Right now, this song is conjuring up in my mind the final scene in Children of Men. Go with me here. Not really because of it’s literal reference to a “boat” but in it’s humanity rising up within a glitch tech context. A river of hopeless static brought on by a future ridden with despair. Yet inside this boat remains a soul-laden hopefulness. Thoughts of freedom, birds in the sun, and wind in the trees. None of which is a part of this sonic industrial landscape. There is a unmistakable current lifting us from horror, into a foggy but enlightened future.
Though I appreciate the twitchy glitchiness of “Be Good to Them Always,” I want to see a smidge more humanity. Thus I went to Lali Puna, one of the few girl-fronted bands who can successfully combine pop-song allure with electronic alarm.
“Alienation” is sort of a little sister to the Notwist’s “Consequence,” a track I very nearly used here but pulled away from due to my having championed it on mixes and in conversation for a full decade now. Both are the emotional climaxes on their respective albums, but where “Consequence” rides a dizzyingly haunting melody and jockeys for the title of Saddest Song I Own, “Alienation” absorbs patterns of noise and additional instruments to blossom into something quite beautiful. I love those sounds—typewriter keys, striking matchsticks, plucked strings—but they’re no match for the breathy vocal and piano and the almost-hidden guitar. Why have I not been talking about this for years too?
I promise my contributions to the next volume won’t be so German.
It’d be a shame to go down the path of highly visual songwriting without referencing the Books. Hailing from New York City, this duo defined an experimental genre that’s been described as Folktronica, or perhaps more aptly, a sound collage.
The Books made a name for themselves by removing sampled voices and compositions from their original contexts, and crafting them into new emotional compositions. Moments of contemplation, understanding, excitement and refinement are cataloged, transformed and infused with new meaning, creating aleatoric, yet highly controlled experimentation.
Over a backdrop of electric guitars, eclectic samples, and incessant clicking, Nick Zammuto reveals hidden melody in Be Good to Them Always by singing in concert with the Books’ familiar sampled voices. This duet tends to take the edge off phrases like “you are doing something the whole world is doing” and “this great society is going smash.”
Oh Cornelius. How long I have loved you. Through every weird-ass turn, Beach Boys inspired pop, Sonic Youth-esque noise rock, and his very own post-kraut weirdness. Every flavor perfect and alien.
I can’t think of another artist with a more sensitive ear for detail, and when he fills his long, repetitive krautrock compositions with his signature production work it sounds unlike anyone else in the game. There’s something highly visual about his songwriting. A tiny burst of color here, a perfectly-rendered but oddly out of place photo-realistic flower there; it’s the musical equivalent of Jeff Koon’s Easyfun-Ethereal paintings.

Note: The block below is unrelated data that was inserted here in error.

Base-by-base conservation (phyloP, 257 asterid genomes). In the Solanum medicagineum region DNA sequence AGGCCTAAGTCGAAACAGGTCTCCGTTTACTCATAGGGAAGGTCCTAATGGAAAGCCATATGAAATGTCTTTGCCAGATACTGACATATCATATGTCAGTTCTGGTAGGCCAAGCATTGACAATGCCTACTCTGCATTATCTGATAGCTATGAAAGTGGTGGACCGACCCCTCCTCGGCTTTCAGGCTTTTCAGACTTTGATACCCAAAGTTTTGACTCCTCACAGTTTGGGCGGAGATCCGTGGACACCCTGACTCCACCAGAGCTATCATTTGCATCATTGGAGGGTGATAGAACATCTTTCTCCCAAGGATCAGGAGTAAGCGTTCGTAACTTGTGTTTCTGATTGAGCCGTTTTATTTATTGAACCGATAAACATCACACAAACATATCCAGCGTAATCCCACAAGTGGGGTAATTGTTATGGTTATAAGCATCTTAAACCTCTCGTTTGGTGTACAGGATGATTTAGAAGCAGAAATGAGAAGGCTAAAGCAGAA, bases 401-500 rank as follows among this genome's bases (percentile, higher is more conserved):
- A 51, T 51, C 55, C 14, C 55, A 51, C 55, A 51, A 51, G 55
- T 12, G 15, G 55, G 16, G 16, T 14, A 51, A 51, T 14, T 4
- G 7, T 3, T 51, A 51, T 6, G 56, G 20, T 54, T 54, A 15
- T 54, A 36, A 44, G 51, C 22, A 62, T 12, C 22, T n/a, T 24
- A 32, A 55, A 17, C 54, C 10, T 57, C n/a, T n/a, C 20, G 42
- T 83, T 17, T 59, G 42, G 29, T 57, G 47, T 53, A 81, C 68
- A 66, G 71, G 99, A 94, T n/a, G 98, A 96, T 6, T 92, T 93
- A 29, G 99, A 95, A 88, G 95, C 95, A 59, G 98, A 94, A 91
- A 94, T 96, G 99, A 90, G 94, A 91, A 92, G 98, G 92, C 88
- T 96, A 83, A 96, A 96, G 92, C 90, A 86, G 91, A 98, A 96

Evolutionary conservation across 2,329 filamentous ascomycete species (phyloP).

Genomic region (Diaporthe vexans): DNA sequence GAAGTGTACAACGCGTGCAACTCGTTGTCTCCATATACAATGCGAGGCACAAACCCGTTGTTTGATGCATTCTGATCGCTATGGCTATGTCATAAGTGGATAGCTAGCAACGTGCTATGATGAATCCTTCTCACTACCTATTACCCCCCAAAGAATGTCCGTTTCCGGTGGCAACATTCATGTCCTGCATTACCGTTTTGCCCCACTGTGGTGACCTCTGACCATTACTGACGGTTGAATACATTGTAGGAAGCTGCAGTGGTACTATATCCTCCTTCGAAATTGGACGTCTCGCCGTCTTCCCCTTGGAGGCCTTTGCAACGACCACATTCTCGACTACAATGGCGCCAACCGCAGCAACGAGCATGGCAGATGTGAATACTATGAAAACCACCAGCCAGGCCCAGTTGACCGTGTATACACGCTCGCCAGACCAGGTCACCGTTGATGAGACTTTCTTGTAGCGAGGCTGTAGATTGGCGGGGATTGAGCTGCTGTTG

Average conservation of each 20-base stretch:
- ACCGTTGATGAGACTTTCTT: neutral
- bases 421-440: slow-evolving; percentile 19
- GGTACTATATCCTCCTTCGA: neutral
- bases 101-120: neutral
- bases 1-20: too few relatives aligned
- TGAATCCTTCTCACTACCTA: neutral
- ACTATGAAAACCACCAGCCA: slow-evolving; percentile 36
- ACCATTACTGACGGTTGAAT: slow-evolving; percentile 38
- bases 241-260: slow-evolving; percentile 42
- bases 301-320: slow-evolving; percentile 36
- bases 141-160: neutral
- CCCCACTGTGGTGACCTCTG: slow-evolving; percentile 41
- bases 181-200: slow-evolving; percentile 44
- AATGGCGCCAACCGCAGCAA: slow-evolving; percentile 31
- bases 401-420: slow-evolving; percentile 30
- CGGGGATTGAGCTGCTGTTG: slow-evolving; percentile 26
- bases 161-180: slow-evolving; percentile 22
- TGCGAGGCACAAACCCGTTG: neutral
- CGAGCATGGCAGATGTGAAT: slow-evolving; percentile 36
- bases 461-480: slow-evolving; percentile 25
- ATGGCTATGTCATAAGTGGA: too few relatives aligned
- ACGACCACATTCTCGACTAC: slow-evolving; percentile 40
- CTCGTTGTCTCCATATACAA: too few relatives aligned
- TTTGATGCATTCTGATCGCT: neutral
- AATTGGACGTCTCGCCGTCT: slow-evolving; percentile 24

Loving where this is going. Krautiness. The essence of music that is equally minimal and maximal. Both direct in its focus but going nowhere in particular.
And who knew one of the best purveyors of modern Krautiness would be three Japanese ladies, playing wildly eclectic unpredictable rock music, that while guitar centric, is so full of electro flourishes, counter melodies, and atmosphere galore.
This track from Buffalo Daughter’s first record has been a favorite for a long time. The guitar sounds shimmer and crunch at the same time. And the drum texture is just lovely. A round smooshy kick thump balances beautifully with one of the thinnest snare pops on record. This track is incredibly directed, driving at one speed the entire time. It’s not going anywhere but I’m along for the ride regardless.
Somewhere between the mechanical menace of Mogwai and the, well, shit-ass weirdness of Patten lies “Paradise Walk,” certainly the krautiest of all the krautrock in my library. Which is only really Neu! and Can, so maybe that’s not saying much. I first heard this album—recorded in 1986, bootlegged in 1995, and officially released in 2010—last year in New York, and it’s always retained that wide-eyed wonder of wandering a massive city. It’s a pretty awesome coexistence of order and chaos, with samples and disembodied voices and the occasional windchime gliding over and under and through that wonderful drumbeat. When the synth line rises from the murky depths…I don’t know, it sounds like pure hope.
Every couple of days, one of the NEIMT authors will post a song that is in some way a reaction to the previous song posted by another author. Every 15 songs will be packaged up with cover art and presented for download as a complete mix. The only rule is that no artist can appear more than once in the same volume.
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We freely admit that this blog is probably a violation of artistic copyright law. We put together these mix "tapes" as way to share great music in a way that encourages artist support and utilizes grassroots promotion by purposefully violating those copyrights. We would like to imagine that no artist in their right mind would oppose such altruistic intentions despite its bureaucratic insubordinance.